The many challenges facing entrepreneurs in Tunisia did not prevent Tunisians from turning out in droves to the very first Entrepreneurship Fair in Tunis, on March 4th and 5th. 3500 visitors, from entrepreneurs to the curious, descended on the Tunisian Union for Industry, Commerce and Handicrafts (UTICA) headquarters to meet the 60 exhibitors and take part in 20 conferences on entrepreneurship.
“Tunisia has the best legislation and mentoring structures [in place for people interested in starting a business]. But there appears to be a lack of communication, information, and awareness. An entrepreneurial spirit should be instilled in the minds of young people (and their parents) who remain misinformed” about what it means to be an entrepreneur, explains Skandar Haddar, the fair’s organizer and the managing director of Tunisie Place de Marché, a company that specializes in the organization of fairs and development of business-to-business (B2B) online marketplaces.
A lack of information in the region
Awareness is one of the goals of the United Nations Industrial Development Organization (UNIDO), according to representatives stationed at a booth. UNIDO aims to create “success stories” in the region, with a view of raising awareness among youths allowing them to become active agents of change, explains Akrem Haddad, the coordinator, by conducting contests for the best ideas, business plan contests, and training on entrepreneurship via e-learning modules, among other activities.
It is in Tunisia’s interior that this lack of information is particularly noticeable. For this reason, future iterations of the fair will take place here; the next one is scheduled for October in Kairouan.
There was strong participation from banks other financial institutions (like SICARs, private equity companies set up under the auspices of specialized Luxembourgian law) during this entrepreneurship fair. But these actors have little interest in innovative projects, says Alia Mahmoud, director of Microsoft Innovation Center. “Bankers working with SICARs do not embrace the spirit of venture capital. They do not know how to evaluate a risky project. We need a college for venture capitalists!”, she laughed. The SICAR DIVA may be an exception, though; its leaders told me that they may invest up to 2 million Tunisian dinars (over $1.2 million USD) in high-potential projects.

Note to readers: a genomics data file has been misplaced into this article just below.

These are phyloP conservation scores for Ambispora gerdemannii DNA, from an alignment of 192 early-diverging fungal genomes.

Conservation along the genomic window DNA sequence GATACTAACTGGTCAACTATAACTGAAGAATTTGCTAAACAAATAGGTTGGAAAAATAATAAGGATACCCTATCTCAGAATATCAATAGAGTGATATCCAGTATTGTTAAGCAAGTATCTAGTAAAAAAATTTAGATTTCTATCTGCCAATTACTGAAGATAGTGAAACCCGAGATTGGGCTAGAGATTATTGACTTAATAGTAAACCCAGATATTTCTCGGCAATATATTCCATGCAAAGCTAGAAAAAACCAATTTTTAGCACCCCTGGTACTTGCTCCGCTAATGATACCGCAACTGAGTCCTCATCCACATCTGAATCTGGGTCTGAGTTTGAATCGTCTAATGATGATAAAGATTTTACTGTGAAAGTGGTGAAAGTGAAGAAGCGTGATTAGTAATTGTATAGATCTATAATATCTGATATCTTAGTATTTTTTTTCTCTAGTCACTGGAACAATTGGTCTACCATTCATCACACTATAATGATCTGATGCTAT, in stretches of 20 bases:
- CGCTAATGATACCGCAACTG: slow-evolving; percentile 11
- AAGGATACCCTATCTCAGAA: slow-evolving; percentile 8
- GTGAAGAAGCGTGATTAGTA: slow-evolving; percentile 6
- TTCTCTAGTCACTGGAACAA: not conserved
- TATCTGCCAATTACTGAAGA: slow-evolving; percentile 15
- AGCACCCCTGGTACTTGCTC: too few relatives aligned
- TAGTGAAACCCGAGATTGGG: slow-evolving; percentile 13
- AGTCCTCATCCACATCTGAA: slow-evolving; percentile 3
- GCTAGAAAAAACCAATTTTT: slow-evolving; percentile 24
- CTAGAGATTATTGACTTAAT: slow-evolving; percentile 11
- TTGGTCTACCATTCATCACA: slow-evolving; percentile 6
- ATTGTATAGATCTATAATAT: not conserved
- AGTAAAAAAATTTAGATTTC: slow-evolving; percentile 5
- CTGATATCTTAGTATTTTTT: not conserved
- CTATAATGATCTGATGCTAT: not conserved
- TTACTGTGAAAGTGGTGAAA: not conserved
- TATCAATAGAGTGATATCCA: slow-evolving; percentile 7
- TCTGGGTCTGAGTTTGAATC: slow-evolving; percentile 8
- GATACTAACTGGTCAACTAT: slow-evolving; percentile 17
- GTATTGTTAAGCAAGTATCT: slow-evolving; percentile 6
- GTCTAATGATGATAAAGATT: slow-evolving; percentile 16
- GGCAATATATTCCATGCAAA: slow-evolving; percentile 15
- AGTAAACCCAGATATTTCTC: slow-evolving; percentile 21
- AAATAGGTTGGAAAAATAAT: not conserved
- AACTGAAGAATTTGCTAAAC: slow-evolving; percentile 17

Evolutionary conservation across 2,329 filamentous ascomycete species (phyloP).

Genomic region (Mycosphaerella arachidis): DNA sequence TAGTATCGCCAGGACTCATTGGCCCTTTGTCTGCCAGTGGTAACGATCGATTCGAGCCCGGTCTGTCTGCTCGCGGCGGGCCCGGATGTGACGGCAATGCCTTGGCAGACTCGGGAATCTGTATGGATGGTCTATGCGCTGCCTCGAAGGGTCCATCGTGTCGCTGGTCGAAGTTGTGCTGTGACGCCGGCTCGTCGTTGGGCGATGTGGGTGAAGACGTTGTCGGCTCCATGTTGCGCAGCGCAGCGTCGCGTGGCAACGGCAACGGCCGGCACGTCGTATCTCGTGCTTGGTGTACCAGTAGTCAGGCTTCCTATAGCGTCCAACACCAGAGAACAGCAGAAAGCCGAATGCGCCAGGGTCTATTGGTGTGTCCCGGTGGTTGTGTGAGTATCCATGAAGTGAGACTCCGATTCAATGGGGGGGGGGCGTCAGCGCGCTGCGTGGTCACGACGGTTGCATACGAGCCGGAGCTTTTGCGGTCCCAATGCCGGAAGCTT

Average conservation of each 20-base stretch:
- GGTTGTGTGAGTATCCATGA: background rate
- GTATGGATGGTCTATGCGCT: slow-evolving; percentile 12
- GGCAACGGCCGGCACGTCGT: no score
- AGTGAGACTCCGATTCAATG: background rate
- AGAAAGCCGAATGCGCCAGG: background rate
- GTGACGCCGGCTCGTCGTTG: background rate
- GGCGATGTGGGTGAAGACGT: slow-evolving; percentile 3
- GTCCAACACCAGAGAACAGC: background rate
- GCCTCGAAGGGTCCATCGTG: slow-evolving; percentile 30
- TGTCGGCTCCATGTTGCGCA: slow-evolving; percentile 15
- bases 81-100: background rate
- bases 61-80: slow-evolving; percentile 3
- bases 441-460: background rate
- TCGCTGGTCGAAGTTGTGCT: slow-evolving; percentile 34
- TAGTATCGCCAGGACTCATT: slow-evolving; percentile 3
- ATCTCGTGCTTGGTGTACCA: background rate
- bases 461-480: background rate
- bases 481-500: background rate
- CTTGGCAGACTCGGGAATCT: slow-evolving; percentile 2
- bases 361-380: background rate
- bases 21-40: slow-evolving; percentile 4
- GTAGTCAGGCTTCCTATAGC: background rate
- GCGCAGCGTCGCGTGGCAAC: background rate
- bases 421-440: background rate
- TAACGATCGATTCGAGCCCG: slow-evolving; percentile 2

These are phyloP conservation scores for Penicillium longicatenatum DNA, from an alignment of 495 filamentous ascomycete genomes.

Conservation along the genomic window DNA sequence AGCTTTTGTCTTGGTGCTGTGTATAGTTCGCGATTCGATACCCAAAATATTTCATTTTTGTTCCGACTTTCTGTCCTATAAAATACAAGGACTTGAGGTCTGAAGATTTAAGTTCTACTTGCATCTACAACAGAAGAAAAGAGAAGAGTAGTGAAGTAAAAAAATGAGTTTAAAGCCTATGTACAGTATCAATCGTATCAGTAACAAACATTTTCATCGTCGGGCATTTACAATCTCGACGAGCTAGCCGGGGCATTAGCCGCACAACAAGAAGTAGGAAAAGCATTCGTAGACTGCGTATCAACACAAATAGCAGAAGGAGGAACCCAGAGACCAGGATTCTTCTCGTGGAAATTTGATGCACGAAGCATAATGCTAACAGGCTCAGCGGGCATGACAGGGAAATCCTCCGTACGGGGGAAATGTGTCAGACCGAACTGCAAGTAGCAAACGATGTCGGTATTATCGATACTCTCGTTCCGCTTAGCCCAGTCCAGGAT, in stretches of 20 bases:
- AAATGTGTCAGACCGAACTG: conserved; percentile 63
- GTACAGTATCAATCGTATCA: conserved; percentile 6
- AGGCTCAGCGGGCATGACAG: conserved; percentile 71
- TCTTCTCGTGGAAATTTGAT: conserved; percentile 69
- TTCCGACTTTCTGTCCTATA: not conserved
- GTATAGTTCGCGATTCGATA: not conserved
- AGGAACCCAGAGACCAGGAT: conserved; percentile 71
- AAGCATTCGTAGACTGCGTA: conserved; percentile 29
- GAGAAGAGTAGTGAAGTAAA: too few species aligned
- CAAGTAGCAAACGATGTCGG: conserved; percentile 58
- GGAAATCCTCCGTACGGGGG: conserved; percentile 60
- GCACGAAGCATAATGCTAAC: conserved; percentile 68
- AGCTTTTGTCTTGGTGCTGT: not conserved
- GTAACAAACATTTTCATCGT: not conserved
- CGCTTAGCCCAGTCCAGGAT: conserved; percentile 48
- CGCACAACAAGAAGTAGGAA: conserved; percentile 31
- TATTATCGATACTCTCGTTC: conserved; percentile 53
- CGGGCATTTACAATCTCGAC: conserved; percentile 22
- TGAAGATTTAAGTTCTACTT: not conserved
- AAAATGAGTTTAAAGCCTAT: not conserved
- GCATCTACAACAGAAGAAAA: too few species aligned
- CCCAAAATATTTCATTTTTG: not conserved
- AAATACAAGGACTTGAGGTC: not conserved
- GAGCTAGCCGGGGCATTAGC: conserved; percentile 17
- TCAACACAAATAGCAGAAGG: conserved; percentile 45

Need for mentoring
Another major issue covered at this fair was mentoring. The Réseau Entreprendre Tunis, partner to the fair, offers selected entrepreneurs a two year mentorship program, in addition to an interest-free ‘honor loan’. The largest stand at the fair was manned by the Microsoft Innovation Center (MIC), which has sponsored exciting new Tunisian startups since 2007. The Center invited its ten successful candidates – Global Soft Net, Eblyn Labs, Famissima, Tunilab, Medass, Business Connector (creator of e-devis.tn), Green TIC, Linkao, Contact Centers Services, and Disrupt CK – to participate in the fair free of charge.
First and foremost, this sponsorship makes it possible for startups to benefit from the association with Microsoft, says the team behind Global Soft Net (which is now funded by SICAR DIVA, and exports its debt recovery software abroad). Startups like e-devis.tn insist on other tangible benefits from involvement with the MIC, such as business-oriented trainings and technical support, as well as meeting space made available at the heart of the El Ghazala technological park.
Among other participants was the Education for Employment (EFE), a new international NGO whose mission is to mentor unemployed youth, teaching them how to execute ideas and draft business plans, as well as the Women’s Enterprise for Sustainability (WES), which is engaged in raising women’s awareness of entrepreneurship and providing training.